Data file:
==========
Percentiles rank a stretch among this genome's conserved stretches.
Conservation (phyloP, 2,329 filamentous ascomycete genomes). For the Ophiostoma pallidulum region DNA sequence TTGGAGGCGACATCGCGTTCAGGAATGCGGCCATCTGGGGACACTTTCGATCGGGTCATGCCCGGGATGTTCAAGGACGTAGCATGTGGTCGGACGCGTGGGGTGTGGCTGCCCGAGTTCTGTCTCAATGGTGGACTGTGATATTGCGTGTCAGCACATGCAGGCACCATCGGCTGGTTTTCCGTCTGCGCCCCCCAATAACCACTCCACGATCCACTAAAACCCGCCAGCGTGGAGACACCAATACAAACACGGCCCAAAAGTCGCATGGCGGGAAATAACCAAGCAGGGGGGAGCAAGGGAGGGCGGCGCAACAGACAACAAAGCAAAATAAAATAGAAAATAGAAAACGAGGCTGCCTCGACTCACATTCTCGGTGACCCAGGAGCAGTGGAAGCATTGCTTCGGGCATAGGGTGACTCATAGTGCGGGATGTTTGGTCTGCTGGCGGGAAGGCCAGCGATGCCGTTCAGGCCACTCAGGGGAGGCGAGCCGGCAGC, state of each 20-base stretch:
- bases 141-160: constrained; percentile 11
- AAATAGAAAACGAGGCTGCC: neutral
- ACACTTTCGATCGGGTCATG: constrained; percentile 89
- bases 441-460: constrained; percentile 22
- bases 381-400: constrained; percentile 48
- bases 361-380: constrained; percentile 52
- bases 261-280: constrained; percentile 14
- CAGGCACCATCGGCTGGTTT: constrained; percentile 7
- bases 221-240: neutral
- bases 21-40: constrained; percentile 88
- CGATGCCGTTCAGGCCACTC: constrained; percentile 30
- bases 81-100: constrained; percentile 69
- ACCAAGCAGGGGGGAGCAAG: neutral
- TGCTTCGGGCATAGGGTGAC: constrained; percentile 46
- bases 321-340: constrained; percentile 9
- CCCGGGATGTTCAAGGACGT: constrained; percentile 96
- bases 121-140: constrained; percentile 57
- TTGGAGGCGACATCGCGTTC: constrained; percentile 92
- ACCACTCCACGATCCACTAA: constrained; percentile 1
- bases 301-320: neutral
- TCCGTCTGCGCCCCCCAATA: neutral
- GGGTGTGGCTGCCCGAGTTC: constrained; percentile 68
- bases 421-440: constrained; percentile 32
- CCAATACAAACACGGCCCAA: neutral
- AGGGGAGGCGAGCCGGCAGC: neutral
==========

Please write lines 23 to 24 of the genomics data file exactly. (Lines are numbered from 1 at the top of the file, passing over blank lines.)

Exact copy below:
- TCCGTCTGCGCCCCCCAATA: neutral
- GGGTGTGGCTGCCCGAGTTC: constrained; percentile 68